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How does this interact with time preference ? As stated, an elementary consequence of this theorem is that either lending (and pretty much every other capitalist activity) is unprofitable, or arbitrage is possible.

That would be a good argument if it were merely a language model, but if it can answer complicated technical questions (and presumably any other question), then it must have the necessary machinery to model the external world, predict what it would do in such and such circumstances, etc.

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My point is, if it can answer complicated technical questions, then it is probably a consequentialist that models itself and its environment.

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But this leads to a moral philosophy question: are time-discounting rates okay, and is your future self actually less important in the moral calculus than your present self ?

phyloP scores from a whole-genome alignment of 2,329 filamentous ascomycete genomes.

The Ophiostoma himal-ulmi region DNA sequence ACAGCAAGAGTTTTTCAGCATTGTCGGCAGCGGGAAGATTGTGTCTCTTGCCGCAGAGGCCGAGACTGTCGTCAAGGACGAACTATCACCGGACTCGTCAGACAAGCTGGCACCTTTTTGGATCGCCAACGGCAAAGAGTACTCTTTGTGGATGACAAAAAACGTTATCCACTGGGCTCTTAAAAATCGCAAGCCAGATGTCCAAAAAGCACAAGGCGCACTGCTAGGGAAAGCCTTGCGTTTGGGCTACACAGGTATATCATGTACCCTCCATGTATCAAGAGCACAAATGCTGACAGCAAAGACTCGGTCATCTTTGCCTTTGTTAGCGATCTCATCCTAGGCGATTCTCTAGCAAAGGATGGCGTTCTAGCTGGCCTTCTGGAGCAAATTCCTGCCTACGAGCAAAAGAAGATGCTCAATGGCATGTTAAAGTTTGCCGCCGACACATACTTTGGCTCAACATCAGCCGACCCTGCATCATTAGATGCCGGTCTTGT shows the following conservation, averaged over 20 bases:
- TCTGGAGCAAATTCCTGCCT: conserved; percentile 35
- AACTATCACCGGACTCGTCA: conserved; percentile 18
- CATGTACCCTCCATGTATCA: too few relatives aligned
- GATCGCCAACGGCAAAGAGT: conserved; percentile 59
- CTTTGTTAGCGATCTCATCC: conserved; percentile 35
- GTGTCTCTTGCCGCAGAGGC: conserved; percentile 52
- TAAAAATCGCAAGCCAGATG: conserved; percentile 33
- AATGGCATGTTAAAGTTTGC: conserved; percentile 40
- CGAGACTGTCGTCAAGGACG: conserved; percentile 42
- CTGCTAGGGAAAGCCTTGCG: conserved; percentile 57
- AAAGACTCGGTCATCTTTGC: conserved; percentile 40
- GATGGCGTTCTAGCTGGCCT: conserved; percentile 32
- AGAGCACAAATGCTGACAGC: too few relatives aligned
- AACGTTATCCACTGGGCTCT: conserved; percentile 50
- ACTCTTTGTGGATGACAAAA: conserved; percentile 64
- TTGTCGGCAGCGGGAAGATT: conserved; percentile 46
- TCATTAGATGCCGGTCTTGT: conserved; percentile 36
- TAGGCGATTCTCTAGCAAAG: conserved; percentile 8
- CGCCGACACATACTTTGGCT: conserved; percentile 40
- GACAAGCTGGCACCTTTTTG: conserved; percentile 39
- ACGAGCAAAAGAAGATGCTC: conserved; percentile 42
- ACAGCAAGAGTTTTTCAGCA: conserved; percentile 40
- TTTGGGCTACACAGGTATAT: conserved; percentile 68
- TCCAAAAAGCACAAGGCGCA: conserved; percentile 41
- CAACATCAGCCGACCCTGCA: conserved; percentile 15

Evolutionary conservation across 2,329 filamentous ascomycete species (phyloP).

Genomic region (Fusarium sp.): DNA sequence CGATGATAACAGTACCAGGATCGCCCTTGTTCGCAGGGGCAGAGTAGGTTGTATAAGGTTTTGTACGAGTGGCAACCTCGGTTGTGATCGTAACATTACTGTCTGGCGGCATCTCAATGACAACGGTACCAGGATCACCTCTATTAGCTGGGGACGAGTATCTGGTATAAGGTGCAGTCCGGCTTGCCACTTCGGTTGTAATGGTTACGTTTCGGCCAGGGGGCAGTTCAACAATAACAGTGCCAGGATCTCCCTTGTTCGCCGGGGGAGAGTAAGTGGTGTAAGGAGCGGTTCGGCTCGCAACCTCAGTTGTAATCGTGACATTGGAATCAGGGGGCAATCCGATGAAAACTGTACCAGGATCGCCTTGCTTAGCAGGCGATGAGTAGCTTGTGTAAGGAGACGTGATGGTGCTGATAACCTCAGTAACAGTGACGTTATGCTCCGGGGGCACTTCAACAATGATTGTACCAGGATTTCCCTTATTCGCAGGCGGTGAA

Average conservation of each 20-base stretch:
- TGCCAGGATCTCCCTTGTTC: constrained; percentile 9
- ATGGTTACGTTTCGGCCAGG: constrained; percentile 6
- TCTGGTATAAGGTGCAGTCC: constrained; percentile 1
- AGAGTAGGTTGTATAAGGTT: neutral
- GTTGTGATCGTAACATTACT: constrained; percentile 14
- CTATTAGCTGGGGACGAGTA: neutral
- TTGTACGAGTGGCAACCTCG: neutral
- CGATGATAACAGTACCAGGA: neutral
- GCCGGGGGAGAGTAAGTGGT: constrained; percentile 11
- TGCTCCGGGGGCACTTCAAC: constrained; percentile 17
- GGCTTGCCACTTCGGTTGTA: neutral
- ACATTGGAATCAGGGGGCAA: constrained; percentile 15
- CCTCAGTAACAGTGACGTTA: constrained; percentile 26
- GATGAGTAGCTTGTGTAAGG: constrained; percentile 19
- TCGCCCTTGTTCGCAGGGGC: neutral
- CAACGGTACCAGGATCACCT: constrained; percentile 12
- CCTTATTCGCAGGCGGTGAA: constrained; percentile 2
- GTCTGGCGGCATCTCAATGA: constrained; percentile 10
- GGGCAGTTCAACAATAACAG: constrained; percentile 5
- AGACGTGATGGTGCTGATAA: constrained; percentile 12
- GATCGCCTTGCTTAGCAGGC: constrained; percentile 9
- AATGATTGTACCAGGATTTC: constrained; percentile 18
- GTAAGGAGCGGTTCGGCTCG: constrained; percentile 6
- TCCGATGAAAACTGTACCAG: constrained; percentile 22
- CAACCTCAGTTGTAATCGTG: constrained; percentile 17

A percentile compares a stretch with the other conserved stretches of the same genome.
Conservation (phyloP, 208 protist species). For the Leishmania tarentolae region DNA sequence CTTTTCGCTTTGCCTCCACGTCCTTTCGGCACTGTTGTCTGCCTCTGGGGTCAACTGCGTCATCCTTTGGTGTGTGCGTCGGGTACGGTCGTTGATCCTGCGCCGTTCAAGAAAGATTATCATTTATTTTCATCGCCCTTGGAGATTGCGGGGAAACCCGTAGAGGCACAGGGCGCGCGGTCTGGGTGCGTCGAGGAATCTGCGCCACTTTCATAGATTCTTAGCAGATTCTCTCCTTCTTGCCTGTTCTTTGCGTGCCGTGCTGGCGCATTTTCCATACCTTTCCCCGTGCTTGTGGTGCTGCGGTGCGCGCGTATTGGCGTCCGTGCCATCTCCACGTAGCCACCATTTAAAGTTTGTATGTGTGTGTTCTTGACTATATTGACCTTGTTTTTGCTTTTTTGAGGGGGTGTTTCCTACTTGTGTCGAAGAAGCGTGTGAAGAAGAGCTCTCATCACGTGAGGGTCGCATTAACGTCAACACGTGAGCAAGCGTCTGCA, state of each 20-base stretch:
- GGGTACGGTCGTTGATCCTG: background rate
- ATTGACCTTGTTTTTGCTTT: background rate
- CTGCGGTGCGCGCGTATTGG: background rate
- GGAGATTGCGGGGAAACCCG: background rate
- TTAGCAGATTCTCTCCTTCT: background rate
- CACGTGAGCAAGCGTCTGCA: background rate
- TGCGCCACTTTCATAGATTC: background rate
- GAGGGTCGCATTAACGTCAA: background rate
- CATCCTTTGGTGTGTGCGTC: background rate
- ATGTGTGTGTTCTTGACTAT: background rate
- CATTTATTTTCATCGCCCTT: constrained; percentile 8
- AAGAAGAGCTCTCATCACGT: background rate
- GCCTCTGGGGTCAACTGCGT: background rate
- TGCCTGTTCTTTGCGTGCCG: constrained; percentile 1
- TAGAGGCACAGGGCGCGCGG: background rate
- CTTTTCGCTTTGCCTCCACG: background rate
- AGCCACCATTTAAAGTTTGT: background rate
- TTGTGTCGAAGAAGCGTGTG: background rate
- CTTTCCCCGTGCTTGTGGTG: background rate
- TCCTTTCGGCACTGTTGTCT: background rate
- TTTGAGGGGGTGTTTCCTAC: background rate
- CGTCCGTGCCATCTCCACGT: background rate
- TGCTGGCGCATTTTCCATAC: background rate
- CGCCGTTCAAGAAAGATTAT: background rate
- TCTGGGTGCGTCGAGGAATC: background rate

If an AI can answer a complicated technical question, then it evidently has the ability to use resources to further its goal of answering said complicated technical question, else it couldn't answer a complicated technical question.

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But don't you need to get a gears-level model of how blackmail is bad to think about how dystopian a hypothetical legal-blackmail sociey is ?

The world being turned in computronium computing in order to solve the AI alignment problem would certainly be an ironic end to it.

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My point is that it would be a better idea to put as prompt "What follows is a transcript of a conversation between two people:".

Note the framing. Not “should blackmail be legal?” but rather “why should blackmail be illegal?” Thinking for five seconds (or minutes) about a hypothetical legal-blackmail society should point to obviously dystopian results. This is not a subtle. One could write the young adult novel, but what would even be the point.

Of course, that is not an argument. Not evidence.

What ? From a consequentialist point of view, of course it is. If a policy (and "make blackmail legal" is a policy) probably have bad consequences, then it is a bad policy.

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